Start taking these less seriously. Start building better functional families. You will see these problems will slowly vanish. Happy kids from happy families have extraordinary bullshit avoiding capabilities.
If it is a physical assault we need to engage the legal system.
If not, treat these as mind games. The opponent expects you to behave in a predictable manner. If you react violently or weakly, they win. Censorship is a weak move. It is very much possible that your opponent (possibly, a front for some government agency or a political party) expects you to want more censorship (you can guess the reasons).
Words cannot ruin our religion\race. If they can, our religion\race does not deserve to exist. A religion\race that needs the crutches of censorship is a weak religion\race.
I am not proposing a simple solution here, but your blithe dismissal of online abuse is comical and cruel.
This is a misunderstanding of hate speech. If leaders of a group direct harassment campaigns against another group, that speech hurts whether you "let" it or not. For example when reddit had a "fat people hate" group, they started coordinated harassment campaigns. When the subreddit was deleted, they didn't have a support group telling them that harassment was ok, and they didn't have an obvious place to coordinate even if they wanted to.
You could harass someone with ideas they agree with by spamming or other means to create disturbance in social media or other forms.
Edit: note we're not necessarily taking about the state mandating the censorship, which potentially gets into first amendment territory. We're including service providers and ToS.
I should just ignore the thousand notifications with insults, I mean I can't block them can I? That would be some awful censorship.
Can't believe you actually compared this to a dog not barking at other dogs in another reply further down, how disingenuous.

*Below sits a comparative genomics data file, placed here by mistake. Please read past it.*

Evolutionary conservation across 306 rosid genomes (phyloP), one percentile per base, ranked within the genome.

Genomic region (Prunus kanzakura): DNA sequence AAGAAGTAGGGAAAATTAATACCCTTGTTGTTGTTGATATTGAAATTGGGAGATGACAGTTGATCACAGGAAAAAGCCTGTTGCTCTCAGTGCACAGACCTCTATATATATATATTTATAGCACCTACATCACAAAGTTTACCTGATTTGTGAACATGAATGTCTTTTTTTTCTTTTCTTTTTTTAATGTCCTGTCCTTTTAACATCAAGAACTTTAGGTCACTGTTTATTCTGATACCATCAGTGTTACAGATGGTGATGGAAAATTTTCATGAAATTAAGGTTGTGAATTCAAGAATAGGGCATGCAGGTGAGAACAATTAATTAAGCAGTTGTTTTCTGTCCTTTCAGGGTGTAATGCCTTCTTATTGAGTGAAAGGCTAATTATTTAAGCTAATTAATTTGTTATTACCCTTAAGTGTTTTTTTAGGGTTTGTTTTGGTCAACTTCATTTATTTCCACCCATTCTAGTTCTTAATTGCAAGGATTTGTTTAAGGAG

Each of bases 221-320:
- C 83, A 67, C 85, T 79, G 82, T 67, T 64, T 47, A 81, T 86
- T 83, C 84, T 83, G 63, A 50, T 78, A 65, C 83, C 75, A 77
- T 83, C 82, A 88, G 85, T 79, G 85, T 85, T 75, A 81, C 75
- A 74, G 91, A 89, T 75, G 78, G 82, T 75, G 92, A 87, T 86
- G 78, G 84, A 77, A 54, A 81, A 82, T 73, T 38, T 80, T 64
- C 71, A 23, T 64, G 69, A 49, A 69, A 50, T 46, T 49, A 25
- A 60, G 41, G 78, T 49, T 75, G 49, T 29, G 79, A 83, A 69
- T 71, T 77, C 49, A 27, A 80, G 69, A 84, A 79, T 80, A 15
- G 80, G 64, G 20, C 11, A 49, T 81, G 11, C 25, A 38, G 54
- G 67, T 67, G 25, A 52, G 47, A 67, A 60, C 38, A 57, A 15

If all the good people come together a kill all the bad people (maybe put them in special places and call them 'camps', need to think a bit more about this), then the world will be a paradise without crime. (Like murder, for example.)
There are lots of incredibly racist people out there using email. Email does not need a solution to prevent racist people using it.
You could literally apply that kind of arguments to any problem:
- gun violence vs gun control
- war vs peace
- crime vs police
It is too idealistic and ignores the presence of bad actors.
So right, society would just be perfect if we could all think the same way!
Terry Pratchett said it best, "Pulling together is the aim of despotism and tyranny. Free men pull in all kinds of directions."
― Noam Chomsky
"I disapprove of what you say, but I will defend to the death your right to say it" - Evelyn Beatrice Hall
Since you persist in using HN primarily for ideological battle, which violates the site guidelines, I've banned this account. Would you please not create accounts to break HN's rules with?
Why not treat it as a threat under criminal code, and prosecute it as such? (That's what I think should be done.) What do you gain by censoring "hate speech"?
But that would also be censorship...
If they never have to defend their views then you admit their idea has merit by default.
And yeah sure there are people that are maybe wrong and will not talk with you at all. But in my experience they are a minority. Generally people actually believe what they say they believe and they’re eager to sit down and discuss it.
If you actually talk with people, more often than not their position is more nuanced than “kill all the Jews.” Isn’t that a good thing?
But every time you make even the discussion taboo you just validate their believes. Because if it’s something beyond even mere discussion then it must be something true ‘they’ don’t want you to know about. Or so it seems.
I know the Earth is not flat. Why would I avoid discussing it when truth is on my side?
Which by definition makes it a view they allow a reply to. refer to my original, now flagged comment. If they actually respond to your arguments and questions, that's not what I'm talking about, and it's more than you had the grace to offer.
More to your point: people with minority views cannot “allow” for any discussion to happen. The fact that we’re not discussing their issues and rather try to make them go away is the fault of the majority.